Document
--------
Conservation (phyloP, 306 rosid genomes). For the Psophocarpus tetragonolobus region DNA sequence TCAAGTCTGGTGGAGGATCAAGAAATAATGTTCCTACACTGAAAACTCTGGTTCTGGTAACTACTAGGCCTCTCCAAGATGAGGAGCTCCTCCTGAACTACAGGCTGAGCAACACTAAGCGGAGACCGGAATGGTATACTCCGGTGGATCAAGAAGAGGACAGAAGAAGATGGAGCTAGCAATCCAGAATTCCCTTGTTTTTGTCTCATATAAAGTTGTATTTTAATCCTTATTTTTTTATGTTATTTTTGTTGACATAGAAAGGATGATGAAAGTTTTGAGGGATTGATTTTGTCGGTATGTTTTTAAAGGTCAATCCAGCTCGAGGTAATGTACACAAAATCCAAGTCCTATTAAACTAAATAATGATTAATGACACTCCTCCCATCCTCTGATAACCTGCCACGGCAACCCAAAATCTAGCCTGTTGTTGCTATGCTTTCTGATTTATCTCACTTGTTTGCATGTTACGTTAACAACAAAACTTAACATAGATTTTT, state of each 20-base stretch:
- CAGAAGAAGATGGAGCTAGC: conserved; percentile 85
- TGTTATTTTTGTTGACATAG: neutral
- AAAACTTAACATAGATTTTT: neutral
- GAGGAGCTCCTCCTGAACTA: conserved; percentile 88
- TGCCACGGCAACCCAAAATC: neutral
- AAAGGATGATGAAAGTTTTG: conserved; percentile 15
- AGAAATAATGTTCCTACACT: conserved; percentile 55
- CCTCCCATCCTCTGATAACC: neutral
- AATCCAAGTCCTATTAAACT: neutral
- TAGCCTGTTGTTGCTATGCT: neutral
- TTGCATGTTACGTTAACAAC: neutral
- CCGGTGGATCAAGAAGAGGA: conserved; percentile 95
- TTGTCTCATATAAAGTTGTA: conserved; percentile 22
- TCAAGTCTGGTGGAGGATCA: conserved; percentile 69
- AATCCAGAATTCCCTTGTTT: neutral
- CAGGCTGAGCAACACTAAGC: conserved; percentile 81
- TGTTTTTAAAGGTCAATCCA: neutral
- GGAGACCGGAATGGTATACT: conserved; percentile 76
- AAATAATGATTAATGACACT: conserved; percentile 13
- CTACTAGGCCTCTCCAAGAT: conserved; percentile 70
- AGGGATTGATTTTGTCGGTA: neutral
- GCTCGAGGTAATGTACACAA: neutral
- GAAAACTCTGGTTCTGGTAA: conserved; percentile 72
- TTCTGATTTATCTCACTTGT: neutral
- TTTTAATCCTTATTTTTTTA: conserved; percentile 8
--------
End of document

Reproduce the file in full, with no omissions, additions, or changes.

Conservation (phyloP, 306 rosid genomes). For the Psophocarpus tetragonolobus region DNA sequence TCAAGTCTGGTGGAGGATCAAGAAATAATGTTCCTACACTGAAAACTCTGGTTCTGGTAACTACTAGGCCTCTCCAAGATGAGGAGCTCCTCCTGAACTACAGGCTGAGCAACACTAAGCGGAGACCGGAATGGTATACTCCGGTGGATCAAGAAGAGGACAGAAGAAGATGGAGCTAGCAATCCAGAATTCCCTTGTTTTTGTCTCATATAAAGTTGTATTTTAATCCTTATTTTTTTATGTTATTTTTGTTGACATAGAAAGGATGATGAAAGTTTTGAGGGATTGATTTTGTCGGTATGTTTTTAAAGGTCAATCCAGCTCGAGGTAATGTACACAAAATCCAAGTCCTATTAAACTAAATAATGATTAATGACACTCCTCCCATCCTCTGATAACCTGCCACGGCAACCCAAAATCTAGCCTGTTGTTGCTATGCTTTCTGATTTATCTCACTTGTTTGCATGTTACGTTAACAACAAAACTTAACATAGATTTTT, state of each 20-base stretch:
- CAGAAGAAGATGGAGCTAGC: conserved; percentile 85
- TGTTATTTTTGTTGACATAG: neutral
- AAAACTTAACATAGATTTTT: neutral
- GAGGAGCTCCTCCTGAACTA: conserved; percentile 88
- TGCCACGGCAACCCAAAATC: neutral
- AAAGGATGATGAAAGTTTTG: conserved; percentile 15
- AGAAATAATGTTCCTACACT: conserved; percentile 55
- CCTCCCATCCTCTGATAACC: neutral
- AATCCAAGTCCTATTAAACT: neutral
- TAGCCTGTTGTTGCTATGCT: neutral
- TTGCATGTTACGTTAACAAC: neutral
- CCGGTGGATCAAGAAGAGGA: conserved; percentile 95
- TTGTCTCATATAAAGTTGTA: conserved; percentile 22
- TCAAGTCTGGTGGAGGATCA: conserved; percentile 69
- AATCCAGAATTCCCTTGTTT: neutral
- CAGGCTGAGCAACACTAAGC: conserved; percentile 81
- TGTTTTTAAAGGTCAATCCA: neutral
- GGAGACCGGAATGGTATACT: conserved; percentile 76
- AAATAATGATTAATGACACT: conserved; percentile 13
- CTACTAGGCCTCTCCAAGAT: conserved; percentile 70
- AGGGATTGATTTTGTCGGTA: neutral
- GCTCGAGGTAATGTACACAA: neutral
- GAAAACTCTGGTTCTGGTAA: conserved; percentile 72
- TTCTGATTTATCTCACTTGT: neutral
- TTTTAATCCTTATTTTTTTA: conserved; percentile 8